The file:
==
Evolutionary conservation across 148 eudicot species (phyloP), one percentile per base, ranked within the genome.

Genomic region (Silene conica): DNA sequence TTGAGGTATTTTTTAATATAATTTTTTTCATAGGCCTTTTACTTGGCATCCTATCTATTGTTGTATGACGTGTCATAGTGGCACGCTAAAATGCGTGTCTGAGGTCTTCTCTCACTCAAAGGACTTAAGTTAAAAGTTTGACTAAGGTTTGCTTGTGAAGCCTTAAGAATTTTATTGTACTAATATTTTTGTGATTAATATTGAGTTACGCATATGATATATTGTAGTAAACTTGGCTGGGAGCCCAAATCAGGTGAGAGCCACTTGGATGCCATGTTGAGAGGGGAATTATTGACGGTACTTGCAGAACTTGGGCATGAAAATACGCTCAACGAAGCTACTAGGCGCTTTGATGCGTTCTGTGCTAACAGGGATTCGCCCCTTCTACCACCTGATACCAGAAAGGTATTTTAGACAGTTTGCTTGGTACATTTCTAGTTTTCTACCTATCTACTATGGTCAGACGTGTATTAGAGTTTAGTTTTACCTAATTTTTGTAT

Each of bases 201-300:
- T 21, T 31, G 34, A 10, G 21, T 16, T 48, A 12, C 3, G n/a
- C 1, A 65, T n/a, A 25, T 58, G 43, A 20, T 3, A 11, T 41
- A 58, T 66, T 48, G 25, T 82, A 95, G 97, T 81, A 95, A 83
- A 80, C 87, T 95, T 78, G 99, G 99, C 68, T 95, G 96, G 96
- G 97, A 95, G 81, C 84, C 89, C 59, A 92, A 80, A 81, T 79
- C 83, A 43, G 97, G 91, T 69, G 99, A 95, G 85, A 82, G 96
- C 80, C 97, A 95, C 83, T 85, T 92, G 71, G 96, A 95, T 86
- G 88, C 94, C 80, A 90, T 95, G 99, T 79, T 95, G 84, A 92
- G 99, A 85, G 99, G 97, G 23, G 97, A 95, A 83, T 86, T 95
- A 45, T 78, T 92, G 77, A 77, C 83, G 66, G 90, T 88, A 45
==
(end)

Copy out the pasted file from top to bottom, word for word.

Evolutionary conservation across 148 eudicot species (phyloP), one percentile per base, ranked within the genome.

Genomic region (Silene conica): DNA sequence TTGAGGTATTTTTTAATATAATTTTTTTCATAGGCCTTTTACTTGGCATCCTATCTATTGTTGTATGACGTGTCATAGTGGCACGCTAAAATGCGTGTCTGAGGTCTTCTCTCACTCAAAGGACTTAAGTTAAAAGTTTGACTAAGGTTTGCTTGTGAAGCCTTAAGAATTTTATTGTACTAATATTTTTGTGATTAATATTGAGTTACGCATATGATATATTGTAGTAAACTTGGCTGGGAGCCCAAATCAGGTGAGAGCCACTTGGATGCCATGTTGAGAGGGGAATTATTGACGGTACTTGCAGAACTTGGGCATGAAAATACGCTCAACGAAGCTACTAGGCGCTTTGATGCGTTCTGTGCTAACAGGGATTCGCCCCTTCTACCACCTGATACCAGAAAGGTATTTTAGACAGTTTGCTTGGTACATTTCTAGTTTTCTACCTATCTACTATGGTCAGACGTGTATTAGAGTTTAGTTTTACCTAATTTTTGTAT

Each of bases 201-300:
- T 21, T 31, G 34, A 10, G 21, T 16, T 48, A 12, C 3, G n/a
- C 1, A 65, T n/a, A 25, T 58, G 43, A 20, T 3, A 11, T 41
- A 58, T 66, T 48, G 25, T 82, A 95, G 97, T 81, A 95, A 83
- A 80, C 87, T 95, T 78, G 99, G 99, C 68, T 95, G 96, G 96
- G 97, A 95, G 81, C 84, C 89, C 59, A 92, A 80, A 81, T 79
- C 83, A 43, G 97, G 91, T 69, G 99, A 95, G 85, A 82, G 96
- C 80, C 97, A 95, C 83, T 85, T 92, G 71, G 96, A 95, T 86
- G 88, C 94, C 80, A 90, T 95, G 99, T 79, T 95, G 84, A 92
- G 99, A 85, G 99, G 97, G 23, G 97, A 95, A 83, T 86, T 95
- A 45, T 78, T 92, G 77, A 77, C 83, G 66, G 90, T 88, A 45